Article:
Default Christianity

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Default Christianity

As Christians first interact with Hindu believers practicing their faith in contextual ways, some see a problem with it. When bhaktas chant, wear a tilak, light lamps, etc., some people begin to question whether it is ‘right’.

For these people, they feel it would be much safer to stay with the default version of Christianity, what many might call being a ‘New Testament Church’.

The only problem is that such a thing does not exist.

What we call ‘default Christianity’ (explicitly or implicitly) is highly contextualized. We have trouble seeing past the end of our nose and think that what we regularly practice is globally normal and highly similar to what churches in the first century looked like. North American churches are some of the most highly contextualized examples available.

For the purpose of this article, I’ll only take examples from modern North American evangelical churches, partly because they are the ones I am most familiar with, and partly because I don’t think there is a better example of contextualization. However, I’m sure similar parallels could be made in other types of Christianity.

These observations are not meant to point out errors, but to show the cultural influence.

  1. The Lord’s Supper consists of a thimble-sized disposable plastic cup of cheap grape juice and a few crumbs of bread. This appeals to our cultural values of low costs, commoditization (same thing for everyone), convenience, and the evangelical disapproval of alcohol.
  2. Church leadership usually has two parts. One is led by a senior executive with a team that carries out the duties of the church. The other is an elected elder board that creates the rules and policies. This looks very much like the executive and legislative branches of our government and/or the CEO/Board of Directors structure that exists in most corporations.
  3. Times of worship are highly structured and programmatic. My Hindu friends are blown away when I show them a run sheet that a church will follow for a Sunday morning with everything planned down to the last minute. This appeals to the American sensibilities of promptness, professionalism, and respecting people’s time.
  4. The instruments used in worship include electric guitars and drum sets that not too long ago were called “the devil’s music” by similar churches. This reflects the ever-changing American taste in music and the willingness to adopt forms that appeal to younger audiences.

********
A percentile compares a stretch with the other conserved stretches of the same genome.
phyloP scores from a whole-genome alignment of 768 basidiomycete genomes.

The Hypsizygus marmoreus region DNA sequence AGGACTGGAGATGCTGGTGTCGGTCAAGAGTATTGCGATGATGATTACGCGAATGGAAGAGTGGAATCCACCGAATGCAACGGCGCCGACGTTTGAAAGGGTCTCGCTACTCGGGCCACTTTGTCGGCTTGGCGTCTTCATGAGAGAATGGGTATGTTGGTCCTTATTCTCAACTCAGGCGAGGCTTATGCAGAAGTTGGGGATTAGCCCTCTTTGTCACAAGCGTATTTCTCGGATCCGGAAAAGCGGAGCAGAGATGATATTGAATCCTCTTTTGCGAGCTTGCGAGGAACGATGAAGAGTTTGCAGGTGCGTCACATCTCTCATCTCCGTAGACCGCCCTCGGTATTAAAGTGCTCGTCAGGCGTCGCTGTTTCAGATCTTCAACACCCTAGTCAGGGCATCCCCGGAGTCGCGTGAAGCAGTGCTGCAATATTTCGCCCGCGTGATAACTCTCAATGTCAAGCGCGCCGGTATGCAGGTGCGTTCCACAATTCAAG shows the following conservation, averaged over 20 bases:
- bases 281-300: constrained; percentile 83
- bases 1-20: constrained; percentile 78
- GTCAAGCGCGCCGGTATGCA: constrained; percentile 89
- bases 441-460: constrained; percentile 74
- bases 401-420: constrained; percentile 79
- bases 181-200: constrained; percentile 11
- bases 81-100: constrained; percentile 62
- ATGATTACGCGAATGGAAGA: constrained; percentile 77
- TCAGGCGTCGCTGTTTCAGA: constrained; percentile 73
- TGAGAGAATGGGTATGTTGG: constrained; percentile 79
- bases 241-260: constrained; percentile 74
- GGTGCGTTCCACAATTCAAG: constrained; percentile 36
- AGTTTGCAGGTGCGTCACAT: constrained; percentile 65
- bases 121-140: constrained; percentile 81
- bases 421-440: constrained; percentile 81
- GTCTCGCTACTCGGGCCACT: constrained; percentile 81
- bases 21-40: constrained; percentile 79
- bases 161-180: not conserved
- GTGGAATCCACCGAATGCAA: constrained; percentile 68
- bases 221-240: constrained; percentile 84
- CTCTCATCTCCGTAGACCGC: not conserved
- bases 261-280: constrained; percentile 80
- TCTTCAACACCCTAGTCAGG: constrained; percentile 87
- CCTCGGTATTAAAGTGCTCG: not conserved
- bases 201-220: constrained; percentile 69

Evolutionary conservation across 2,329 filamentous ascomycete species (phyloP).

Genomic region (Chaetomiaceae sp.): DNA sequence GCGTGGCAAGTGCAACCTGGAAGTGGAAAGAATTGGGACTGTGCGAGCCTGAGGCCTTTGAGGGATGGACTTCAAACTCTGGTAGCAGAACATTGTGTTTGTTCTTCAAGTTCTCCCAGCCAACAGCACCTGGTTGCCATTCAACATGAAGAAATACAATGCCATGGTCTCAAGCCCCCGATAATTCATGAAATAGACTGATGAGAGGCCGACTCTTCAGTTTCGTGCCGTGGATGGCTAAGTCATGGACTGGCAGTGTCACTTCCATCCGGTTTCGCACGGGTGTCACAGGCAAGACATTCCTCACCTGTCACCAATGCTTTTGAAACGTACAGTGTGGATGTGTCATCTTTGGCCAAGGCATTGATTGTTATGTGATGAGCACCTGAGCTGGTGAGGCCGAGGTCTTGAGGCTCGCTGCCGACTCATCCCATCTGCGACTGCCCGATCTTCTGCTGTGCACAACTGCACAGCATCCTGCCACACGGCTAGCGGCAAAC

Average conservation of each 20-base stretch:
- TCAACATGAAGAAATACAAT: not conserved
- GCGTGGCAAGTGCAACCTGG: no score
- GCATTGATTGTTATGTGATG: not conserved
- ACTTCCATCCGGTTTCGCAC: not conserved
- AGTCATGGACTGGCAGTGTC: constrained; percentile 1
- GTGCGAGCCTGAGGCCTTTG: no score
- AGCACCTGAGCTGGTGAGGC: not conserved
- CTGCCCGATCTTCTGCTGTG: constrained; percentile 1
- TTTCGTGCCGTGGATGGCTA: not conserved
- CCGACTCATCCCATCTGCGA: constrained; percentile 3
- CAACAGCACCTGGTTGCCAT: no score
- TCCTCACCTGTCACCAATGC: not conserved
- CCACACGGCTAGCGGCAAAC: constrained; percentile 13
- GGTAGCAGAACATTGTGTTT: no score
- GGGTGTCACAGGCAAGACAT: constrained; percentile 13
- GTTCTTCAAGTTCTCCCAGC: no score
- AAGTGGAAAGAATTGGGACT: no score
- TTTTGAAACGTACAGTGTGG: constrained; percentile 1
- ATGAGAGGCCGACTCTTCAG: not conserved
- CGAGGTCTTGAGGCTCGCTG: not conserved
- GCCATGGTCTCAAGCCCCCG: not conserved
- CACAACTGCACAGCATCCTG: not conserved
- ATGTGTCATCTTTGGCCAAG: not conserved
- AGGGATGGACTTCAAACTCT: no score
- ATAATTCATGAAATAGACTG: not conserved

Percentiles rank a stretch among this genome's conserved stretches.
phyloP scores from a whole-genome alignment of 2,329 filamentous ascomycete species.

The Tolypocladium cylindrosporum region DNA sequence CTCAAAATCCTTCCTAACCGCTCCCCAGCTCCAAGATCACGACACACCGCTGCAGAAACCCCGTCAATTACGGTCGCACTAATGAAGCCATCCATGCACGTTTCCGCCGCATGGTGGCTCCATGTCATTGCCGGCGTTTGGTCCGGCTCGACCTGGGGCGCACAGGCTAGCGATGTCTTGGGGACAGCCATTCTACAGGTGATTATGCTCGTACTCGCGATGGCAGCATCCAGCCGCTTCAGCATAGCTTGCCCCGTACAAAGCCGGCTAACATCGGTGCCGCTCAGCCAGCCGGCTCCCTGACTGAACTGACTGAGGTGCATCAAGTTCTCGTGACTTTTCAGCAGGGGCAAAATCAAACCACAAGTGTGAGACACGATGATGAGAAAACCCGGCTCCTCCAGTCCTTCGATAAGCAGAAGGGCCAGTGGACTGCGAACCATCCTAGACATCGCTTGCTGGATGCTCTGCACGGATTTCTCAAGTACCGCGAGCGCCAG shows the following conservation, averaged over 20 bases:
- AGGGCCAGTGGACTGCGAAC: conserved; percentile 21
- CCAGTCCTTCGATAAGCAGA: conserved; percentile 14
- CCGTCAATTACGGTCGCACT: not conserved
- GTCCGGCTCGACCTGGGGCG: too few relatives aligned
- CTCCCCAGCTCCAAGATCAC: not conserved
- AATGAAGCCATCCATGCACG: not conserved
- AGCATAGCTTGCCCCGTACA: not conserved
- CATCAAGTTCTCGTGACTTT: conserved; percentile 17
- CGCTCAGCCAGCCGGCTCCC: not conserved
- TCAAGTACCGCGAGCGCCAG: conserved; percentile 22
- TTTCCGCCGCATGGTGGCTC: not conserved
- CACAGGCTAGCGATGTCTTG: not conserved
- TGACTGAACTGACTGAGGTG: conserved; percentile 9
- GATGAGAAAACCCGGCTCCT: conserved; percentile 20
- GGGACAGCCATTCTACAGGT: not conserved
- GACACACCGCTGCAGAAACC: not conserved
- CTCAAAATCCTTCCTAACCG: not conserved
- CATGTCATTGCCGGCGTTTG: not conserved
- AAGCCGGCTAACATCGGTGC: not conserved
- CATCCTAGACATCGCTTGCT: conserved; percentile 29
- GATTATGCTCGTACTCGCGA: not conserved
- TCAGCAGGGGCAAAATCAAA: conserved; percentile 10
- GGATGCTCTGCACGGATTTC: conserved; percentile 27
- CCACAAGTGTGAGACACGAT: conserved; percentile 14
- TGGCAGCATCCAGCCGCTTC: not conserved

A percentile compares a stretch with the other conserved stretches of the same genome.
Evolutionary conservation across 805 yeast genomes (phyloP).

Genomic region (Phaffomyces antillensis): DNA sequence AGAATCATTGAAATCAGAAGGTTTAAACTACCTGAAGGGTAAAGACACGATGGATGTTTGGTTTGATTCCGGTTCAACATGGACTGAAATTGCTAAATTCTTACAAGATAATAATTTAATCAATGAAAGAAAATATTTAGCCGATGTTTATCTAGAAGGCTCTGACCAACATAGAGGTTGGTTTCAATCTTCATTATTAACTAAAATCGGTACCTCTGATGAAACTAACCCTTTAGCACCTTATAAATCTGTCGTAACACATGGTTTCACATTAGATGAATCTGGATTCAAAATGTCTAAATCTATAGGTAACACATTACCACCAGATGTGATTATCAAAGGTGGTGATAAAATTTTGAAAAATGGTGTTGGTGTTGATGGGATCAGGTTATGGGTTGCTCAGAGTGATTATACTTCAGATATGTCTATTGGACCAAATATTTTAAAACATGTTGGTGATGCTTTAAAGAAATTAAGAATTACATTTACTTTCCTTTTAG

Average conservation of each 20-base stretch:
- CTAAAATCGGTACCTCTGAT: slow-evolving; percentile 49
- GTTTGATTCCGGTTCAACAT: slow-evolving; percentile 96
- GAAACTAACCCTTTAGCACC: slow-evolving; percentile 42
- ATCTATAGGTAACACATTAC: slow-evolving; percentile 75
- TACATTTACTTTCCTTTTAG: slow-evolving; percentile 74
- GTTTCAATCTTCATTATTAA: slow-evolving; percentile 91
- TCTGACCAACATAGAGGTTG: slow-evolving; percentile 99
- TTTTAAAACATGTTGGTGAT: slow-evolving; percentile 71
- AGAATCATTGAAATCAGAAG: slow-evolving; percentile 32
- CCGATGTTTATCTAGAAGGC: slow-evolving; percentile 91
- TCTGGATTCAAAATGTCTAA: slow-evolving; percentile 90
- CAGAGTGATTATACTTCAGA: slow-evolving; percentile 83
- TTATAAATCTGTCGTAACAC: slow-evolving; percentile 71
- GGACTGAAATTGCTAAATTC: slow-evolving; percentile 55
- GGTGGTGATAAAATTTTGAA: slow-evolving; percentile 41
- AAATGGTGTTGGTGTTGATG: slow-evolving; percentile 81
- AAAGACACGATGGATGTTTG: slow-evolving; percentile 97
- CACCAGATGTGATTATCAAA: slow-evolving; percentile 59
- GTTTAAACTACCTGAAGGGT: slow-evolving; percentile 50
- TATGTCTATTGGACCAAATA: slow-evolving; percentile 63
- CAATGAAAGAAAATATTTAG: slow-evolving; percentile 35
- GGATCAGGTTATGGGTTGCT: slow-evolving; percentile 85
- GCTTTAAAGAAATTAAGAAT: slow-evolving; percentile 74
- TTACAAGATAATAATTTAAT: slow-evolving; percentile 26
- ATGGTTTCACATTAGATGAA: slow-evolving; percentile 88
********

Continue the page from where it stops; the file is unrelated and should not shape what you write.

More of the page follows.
5. The obvious, if not unspoken, driving force in most of these churches is growth in attendance. Things are good when numbers are on the rise; things are bad when attendance drops. This is such a key metric that it is often published in the weekly bulletin along with the other most important indicator – the budget goals. This same focus is seen in corporations that are only seen as healthy when their revenue numbers or share prices are on the rise.

These are just a few examples easy to see from a quick glance. Should a group of first-century believers walk into one of these churches, they would be highly confused and potentially disturbed at some of our practices.

Again, I do not list these things as errors; none of these violate any biblical prohibitions. But they are not following any mandates either.  

When leaders from these churches interact with Hindu believers, they are comfortable when Hindus choose to structure their leadership, organization, worship, devotional lives, and theology just like North American evangelical churches. Deep in their minds, they feel that this is the accepted default for what a group of believers should be like in the 21st century.

But it is wrong for any church to call itself a ‘New Testament Church’ in the sense that they feel they are expressing the closest form of Christianity that is found in the Bible. The only group that could have a claim to decide what ‘default’ Christianity would look like was early Jewish believers – and they very clearly abdicated this right in Acts 15.

When we see the ways that we have adapted our faith to our own culture, we offer ourselves a lot of grace because we understand the cultural nuances. A church that served wine in lavish communal cups, had no obvious figurehead, held unstructured worship times that lasted for hours, and showed no concern for getting bigger would not do well in middle America. Furthermore, because there isn’t a biblical mandate for or against these things, choices must be made, and we do the best given our circumstances.

If we can have so much grace with ourselves, we should be able to offer it to others as well.

Acts 15 makes it clear that there is no default Christianity – just one savior that everyone is free to worship in the way that seems best as guided by the Spirit.